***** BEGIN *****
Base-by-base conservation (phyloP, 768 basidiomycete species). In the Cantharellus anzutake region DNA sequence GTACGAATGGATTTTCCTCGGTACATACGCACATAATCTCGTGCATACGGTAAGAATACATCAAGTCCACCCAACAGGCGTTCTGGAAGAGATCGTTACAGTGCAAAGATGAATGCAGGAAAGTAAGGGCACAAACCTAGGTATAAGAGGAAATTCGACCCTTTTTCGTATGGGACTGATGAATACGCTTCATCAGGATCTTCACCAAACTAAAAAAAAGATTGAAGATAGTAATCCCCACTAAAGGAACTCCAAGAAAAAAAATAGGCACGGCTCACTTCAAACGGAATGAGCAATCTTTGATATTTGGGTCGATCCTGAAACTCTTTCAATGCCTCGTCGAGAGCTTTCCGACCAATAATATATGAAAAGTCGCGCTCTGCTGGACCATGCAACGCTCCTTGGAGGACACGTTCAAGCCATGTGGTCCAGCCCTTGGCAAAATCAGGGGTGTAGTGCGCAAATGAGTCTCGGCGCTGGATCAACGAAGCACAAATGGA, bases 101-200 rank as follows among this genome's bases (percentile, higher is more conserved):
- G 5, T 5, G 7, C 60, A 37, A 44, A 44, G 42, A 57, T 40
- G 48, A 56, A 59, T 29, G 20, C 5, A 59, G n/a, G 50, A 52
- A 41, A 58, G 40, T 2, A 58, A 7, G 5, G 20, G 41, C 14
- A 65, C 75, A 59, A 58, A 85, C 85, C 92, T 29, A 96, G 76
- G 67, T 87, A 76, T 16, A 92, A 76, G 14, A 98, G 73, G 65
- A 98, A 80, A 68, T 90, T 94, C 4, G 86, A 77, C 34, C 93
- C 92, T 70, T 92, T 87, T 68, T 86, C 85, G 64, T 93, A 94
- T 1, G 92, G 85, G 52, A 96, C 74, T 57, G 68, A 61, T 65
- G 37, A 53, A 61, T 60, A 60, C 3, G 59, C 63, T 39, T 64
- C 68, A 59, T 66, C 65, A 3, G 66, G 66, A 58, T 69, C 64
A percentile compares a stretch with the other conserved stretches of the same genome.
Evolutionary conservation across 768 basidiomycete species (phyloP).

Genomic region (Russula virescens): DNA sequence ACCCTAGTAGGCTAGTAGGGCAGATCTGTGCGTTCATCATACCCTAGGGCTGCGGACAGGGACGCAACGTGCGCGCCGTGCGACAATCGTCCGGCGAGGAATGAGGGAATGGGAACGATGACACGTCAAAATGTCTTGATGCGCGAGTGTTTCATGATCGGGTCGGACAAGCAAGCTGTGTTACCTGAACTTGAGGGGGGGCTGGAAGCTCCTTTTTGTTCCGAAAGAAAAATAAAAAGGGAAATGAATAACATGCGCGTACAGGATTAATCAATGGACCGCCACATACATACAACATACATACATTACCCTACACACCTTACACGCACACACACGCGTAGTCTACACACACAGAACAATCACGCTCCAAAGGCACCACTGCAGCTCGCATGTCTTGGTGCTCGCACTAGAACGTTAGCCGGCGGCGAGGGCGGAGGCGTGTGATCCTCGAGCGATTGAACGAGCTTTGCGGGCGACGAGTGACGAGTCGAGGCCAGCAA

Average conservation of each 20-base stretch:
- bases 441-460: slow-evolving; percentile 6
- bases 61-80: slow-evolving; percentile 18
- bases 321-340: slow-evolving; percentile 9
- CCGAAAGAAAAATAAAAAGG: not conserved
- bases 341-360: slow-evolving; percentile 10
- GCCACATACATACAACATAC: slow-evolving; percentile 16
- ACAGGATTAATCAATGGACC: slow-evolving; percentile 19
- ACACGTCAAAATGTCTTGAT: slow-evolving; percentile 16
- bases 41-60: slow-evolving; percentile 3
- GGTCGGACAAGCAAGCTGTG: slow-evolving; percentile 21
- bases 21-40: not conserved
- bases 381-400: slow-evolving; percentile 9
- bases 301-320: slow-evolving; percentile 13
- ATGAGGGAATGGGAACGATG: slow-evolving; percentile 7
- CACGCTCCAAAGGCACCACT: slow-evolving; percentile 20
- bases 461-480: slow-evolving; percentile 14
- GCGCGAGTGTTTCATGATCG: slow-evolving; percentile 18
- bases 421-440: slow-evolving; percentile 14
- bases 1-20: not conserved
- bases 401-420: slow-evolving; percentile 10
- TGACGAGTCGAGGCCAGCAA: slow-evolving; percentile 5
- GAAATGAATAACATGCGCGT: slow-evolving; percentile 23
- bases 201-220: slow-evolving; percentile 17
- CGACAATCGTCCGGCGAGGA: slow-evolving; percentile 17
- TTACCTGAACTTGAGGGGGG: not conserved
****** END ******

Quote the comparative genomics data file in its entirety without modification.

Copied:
Base-by-base conservation (phyloP, 768 basidiomycete species). In the Cantharellus anzutake region DNA sequence GTACGAATGGATTTTCCTCGGTACATACGCACATAATCTCGTGCATACGGTAAGAATACATCAAGTCCACCCAACAGGCGTTCTGGAAGAGATCGTTACAGTGCAAAGATGAATGCAGGAAAGTAAGGGCACAAACCTAGGTATAAGAGGAAATTCGACCCTTTTTCGTATGGGACTGATGAATACGCTTCATCAGGATCTTCACCAAACTAAAAAAAAGATTGAAGATAGTAATCCCCACTAAAGGAACTCCAAGAAAAAAAATAGGCACGGCTCACTTCAAACGGAATGAGCAATCTTTGATATTTGGGTCGATCCTGAAACTCTTTCAATGCCTCGTCGAGAGCTTTCCGACCAATAATATATGAAAAGTCGCGCTCTGCTGGACCATGCAACGCTCCTTGGAGGACACGTTCAAGCCATGTGGTCCAGCCCTTGGCAAAATCAGGGGTGTAGTGCGCAAATGAGTCTCGGCGCTGGATCAACGAAGCACAAATGGA, bases 101-200 rank as follows among this genome's bases (percentile, higher is more conserved):
- G 5, T 5, G 7, C 60, A 37, A 44, A 44, G 42, A 57, T 40
- G 48, A 56, A 59, T 29, G 20, C 5, A 59, G n/a, G 50, A 52
- A 41, A 58, G 40, T 2, A 58, A 7, G 5, G 20, G 41, C 14
- A 65, C 75, A 59, A 58, A 85, C 85, C 92, T 29, A 96, G 76
- G 67, T 87, A 76, T 16, A 92, A 76, G 14, A 98, G 73, G 65
- A 98, A 80, A 68, T 90, T 94, C 4, G 86, A 77, C 34, C 93
- C 92, T 70, T 92, T 87, T 68, T 86, C 85, G 64, T 93, A 94
- T 1, G 92, G 85, G 52, A 96, C 74, T 57, G 68, A 61, T 65
- G 37, A 53, A 61, T 60, A 60, C 3, G 59, C 63, T 39, T 64
- C 68, A 59, T 66, C 65, A 3, G 66, G 66, A 58, T 69, C 64
A percentile compares a stretch with the other conserved stretches of the same genome.
Evolutionary conservation across 768 basidiomycete species (phyloP).

Genomic region (Russula virescens): DNA sequence ACCCTAGTAGGCTAGTAGGGCAGATCTGTGCGTTCATCATACCCTAGGGCTGCGGACAGGGACGCAACGTGCGCGCCGTGCGACAATCGTCCGGCGAGGAATGAGGGAATGGGAACGATGACACGTCAAAATGTCTTGATGCGCGAGTGTTTCATGATCGGGTCGGACAAGCAAGCTGTGTTACCTGAACTTGAGGGGGGGCTGGAAGCTCCTTTTTGTTCCGAAAGAAAAATAAAAAGGGAAATGAATAACATGCGCGTACAGGATTAATCAATGGACCGCCACATACATACAACATACATACATTACCCTACACACCTTACACGCACACACACGCGTAGTCTACACACACAGAACAATCACGCTCCAAAGGCACCACTGCAGCTCGCATGTCTTGGTGCTCGCACTAGAACGTTAGCCGGCGGCGAGGGCGGAGGCGTGTGATCCTCGAGCGATTGAACGAGCTTTGCGGGCGACGAGTGACGAGTCGAGGCCAGCAA

Average conservation of each 20-base stretch:
- bases 441-460: slow-evolving; percentile 6
- bases 61-80: slow-evolving; percentile 18
- bases 321-340: slow-evolving; percentile 9
- CCGAAAGAAAAATAAAAAGG: not conserved
- bases 341-360: slow-evolving; percentile 10
- GCCACATACATACAACATAC: slow-evolving; percentile 16
- ACAGGATTAATCAATGGACC: slow-evolving; percentile 19
- ACACGTCAAAATGTCTTGAT: slow-evolving; percentile 16
- bases 41-60: slow-evolving; percentile 3
- GGTCGGACAAGCAAGCTGTG: slow-evolving; percentile 21
- bases 21-40: not conserved
- bases 381-400: slow-evolving; percentile 9
- bases 301-320: slow-evolving; percentile 13
- ATGAGGGAATGGGAACGATG: slow-evolving; percentile 7
- CACGCTCCAAAGGCACCACT: slow-evolving; percentile 20
- bases 461-480: slow-evolving; percentile 14
- GCGCGAGTGTTTCATGATCG: slow-evolving; percentile 18
- bases 421-440: slow-evolving; percentile 14
- bases 1-20: not conserved
- bases 401-420: slow-evolving; percentile 10
- TGACGAGTCGAGGCCAGCAA: slow-evolving; percentile 5
- GAAATGAATAACATGCGCGT: slow-evolving; percentile 23
- bases 201-220: slow-evolving; percentile 17
- CGACAATCGTCCGGCGAGGA: slow-evolving; percentile 17
- TTACCTGAACTTGAGGGGGG: not conserved